How Biden and Trump are using ads to target voters
Both campaigns are using highly specific filters to home in on voters through social media.
Both the Biden and Trump campaigns have relied heavily on political advertising to spread their message to voters ahead of the presidential vote on November 3.
From television to social media, the campaigns are pouring millions of dollars into advertisements to win over voters.
Entering October, Democratic nominee Joe Biden had secured $177 million in campaign funds compared to President Donald Trump’s $63.1 million, the New York Times reported.
The Trump campaign has slashed millions from its national ad budget as it looks to rebalance its funds, while Mr Biden has added tens of millions to his advertising budget.
As the election nears, recent advertisements released by the Trump campaign have used misinformation and scare tactics to sway voters.
A Google ad from the Trump campaign that ran for two-days erroneously claimed Mr Biden would raise taxes on 82 per cent of all Americans. Mr Biden has said tax increases would only be levied against those who earn $400,000 or more annually.
The Trump campaign also promoted an unusual attack ad on YouTube this week that compares Mr Biden to a zombie. The video titled “how to prevent a zombie uprising” features images of Mr Biden with a narrator saying "Look for someone who has a corpse-like appearance, exhibits aggressive behaviour, craves human flesh, and utters incoherent moans and groans." It has been viewed more than 3.5 million times.
On Facebook, Mr Trump spent nearly $90 million on advertisements since July 1, which is $18.8 million more than Mr Biden has spent, research from the New York University Ad Observatory found.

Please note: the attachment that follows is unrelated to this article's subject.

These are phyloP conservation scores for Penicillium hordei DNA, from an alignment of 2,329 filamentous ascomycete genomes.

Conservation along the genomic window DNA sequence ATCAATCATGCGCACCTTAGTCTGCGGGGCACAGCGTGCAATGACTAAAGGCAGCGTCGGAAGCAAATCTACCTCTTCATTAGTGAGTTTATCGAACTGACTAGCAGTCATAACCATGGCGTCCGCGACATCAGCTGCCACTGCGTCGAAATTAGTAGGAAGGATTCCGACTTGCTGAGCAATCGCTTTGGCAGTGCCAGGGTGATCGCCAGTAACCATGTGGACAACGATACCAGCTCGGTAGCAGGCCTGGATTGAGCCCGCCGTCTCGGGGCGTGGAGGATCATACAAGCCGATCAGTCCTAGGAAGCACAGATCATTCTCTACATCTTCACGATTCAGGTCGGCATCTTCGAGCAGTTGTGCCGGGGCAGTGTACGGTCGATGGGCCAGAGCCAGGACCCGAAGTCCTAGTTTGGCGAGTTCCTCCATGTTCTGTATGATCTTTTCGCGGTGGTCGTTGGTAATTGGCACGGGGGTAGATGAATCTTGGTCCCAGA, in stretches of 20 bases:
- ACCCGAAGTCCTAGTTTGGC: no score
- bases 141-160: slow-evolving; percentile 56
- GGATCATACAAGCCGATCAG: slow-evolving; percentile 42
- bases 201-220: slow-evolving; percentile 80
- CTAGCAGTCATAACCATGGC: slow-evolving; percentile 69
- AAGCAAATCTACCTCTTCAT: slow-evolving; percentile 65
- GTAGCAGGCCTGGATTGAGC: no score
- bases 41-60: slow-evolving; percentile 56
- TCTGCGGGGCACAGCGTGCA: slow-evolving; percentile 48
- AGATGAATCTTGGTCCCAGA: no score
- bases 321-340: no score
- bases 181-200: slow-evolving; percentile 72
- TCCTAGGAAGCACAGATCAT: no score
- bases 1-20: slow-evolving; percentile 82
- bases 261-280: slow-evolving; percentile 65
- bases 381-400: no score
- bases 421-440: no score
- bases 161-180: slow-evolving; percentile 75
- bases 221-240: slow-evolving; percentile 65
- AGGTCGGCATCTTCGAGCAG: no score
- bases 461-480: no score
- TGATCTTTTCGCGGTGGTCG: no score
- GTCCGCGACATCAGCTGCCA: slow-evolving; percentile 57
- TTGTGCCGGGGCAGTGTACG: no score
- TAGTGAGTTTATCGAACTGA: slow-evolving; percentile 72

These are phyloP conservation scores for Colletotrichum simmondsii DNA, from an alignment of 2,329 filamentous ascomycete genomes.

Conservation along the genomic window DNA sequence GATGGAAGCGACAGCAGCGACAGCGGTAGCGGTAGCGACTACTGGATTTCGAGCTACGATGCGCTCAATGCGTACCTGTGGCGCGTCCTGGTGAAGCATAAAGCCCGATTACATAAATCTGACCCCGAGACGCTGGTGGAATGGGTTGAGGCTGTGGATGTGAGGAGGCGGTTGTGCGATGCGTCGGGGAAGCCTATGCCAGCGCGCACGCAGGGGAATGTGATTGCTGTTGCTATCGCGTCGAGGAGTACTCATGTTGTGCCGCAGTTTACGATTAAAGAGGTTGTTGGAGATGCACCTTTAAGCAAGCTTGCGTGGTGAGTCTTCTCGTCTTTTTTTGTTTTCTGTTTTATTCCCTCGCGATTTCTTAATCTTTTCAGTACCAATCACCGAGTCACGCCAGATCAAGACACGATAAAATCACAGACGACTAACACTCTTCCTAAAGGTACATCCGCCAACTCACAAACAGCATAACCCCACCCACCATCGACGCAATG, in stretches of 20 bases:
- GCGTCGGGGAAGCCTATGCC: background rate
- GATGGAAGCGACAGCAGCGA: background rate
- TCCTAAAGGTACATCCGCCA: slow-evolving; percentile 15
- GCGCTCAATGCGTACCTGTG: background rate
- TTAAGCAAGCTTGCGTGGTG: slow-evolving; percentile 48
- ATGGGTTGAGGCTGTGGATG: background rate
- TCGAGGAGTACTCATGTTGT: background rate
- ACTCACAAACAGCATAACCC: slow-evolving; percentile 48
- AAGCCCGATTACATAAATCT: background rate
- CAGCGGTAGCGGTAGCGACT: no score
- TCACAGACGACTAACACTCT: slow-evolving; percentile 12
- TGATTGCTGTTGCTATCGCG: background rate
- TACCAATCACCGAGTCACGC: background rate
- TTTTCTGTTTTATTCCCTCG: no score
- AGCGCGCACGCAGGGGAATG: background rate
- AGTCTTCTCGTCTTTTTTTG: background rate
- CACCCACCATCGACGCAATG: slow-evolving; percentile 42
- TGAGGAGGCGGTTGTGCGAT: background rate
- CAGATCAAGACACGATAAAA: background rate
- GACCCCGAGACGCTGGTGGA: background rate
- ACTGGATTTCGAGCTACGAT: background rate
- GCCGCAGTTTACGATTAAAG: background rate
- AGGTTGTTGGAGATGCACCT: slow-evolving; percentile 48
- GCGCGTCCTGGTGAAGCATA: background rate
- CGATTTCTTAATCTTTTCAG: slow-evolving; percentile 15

The group is running a volunteer trial to track political spending on Facebook, using a sample size of 6,500 volunteers.
They found that 27 per cent of Mr Trump’s Facebook adverts since July 1 were used to attack the media.
The study also found that both campaigns applied highly specific filters to their advertisements in order to micro-target users. The filters used can provide insight into the types of voters the campaigns hope to win over. Both campaigns heavily targeted swing-state voters.
The Trump campaign was seen to target the African American vote by filtering ads to reach voters interested in: “Hip hop music, African-American music, African-American culture and/or Vibe [magazine]”.
The Trump campaign also targeted sports fans in swing states, trying to reach fans of the Green Bay Packers and Detroit Red Wings.
For the Biden campaign, ads were used to target the LGBTQ community by homing in on Facebook users interested in: “LGBT community, Out [magazine], Pride and/or RuPaul's Drag Race”.
Mr Biden also micro-targeted NPR listeners, Oprah fans, and Facebook users interested in Lin-Manuel Miranda, The Avengers film, and Star Trek.
With less than one week before the election, the Biden campaign has received a significant cash injection from billionaire Michael Bloomberg, who announced on Wednesday that he will bankroll a substantial advertising campaign for Mr Biden, in a last-ditch effort to sway voters.
Mr Bloomberg, who unsuccessfully ran for the presidential nomination, will spend $15 million on advertising for Mr Biden in Texas and Ohio.
The money from Mr Bloomberg will be channelled through his super PAC, Independence USA, to issue state-wide ads in both English and Spanish.
The move provides added support for a Biden campaign strategy that is targeting traditionally Republican states in the closing days of the election.
The former vice president has been increasing campaign efforts in states historically considered Republican as he hopes to appeal to voters, often suburban, that have recently changed their position on Donald Trump as a result of the coronavirus pandemic. He is also targeting young voters and people of colour in a bid to turn red states blue.
While Texas is home to a large Republican population, polling shows Ohio remains evenly split among the candidates.
Until now, Mr Bloomberg has focused his efforts to boost the democratic ticket in Florida, having pledged $100 million to support Mr Biden in the southern swing state.
Meanwhile, Bloomberg news outlet reported that Mr Trump had withdrawn all but a sliver of his advertising efforts in Florida to focus on four battleground states: Michigan, Minnesota, Ohio and Pennsylvania.
The Trump campaign denied the report, saying they were spending more seven figures on television advertising in Florida.
But Mr Trump’s campaign budget has suffered a blow as fundraisers have slowed and the coronavirus pandemic has shattered the economic gains the president had hoped to ride into a second term.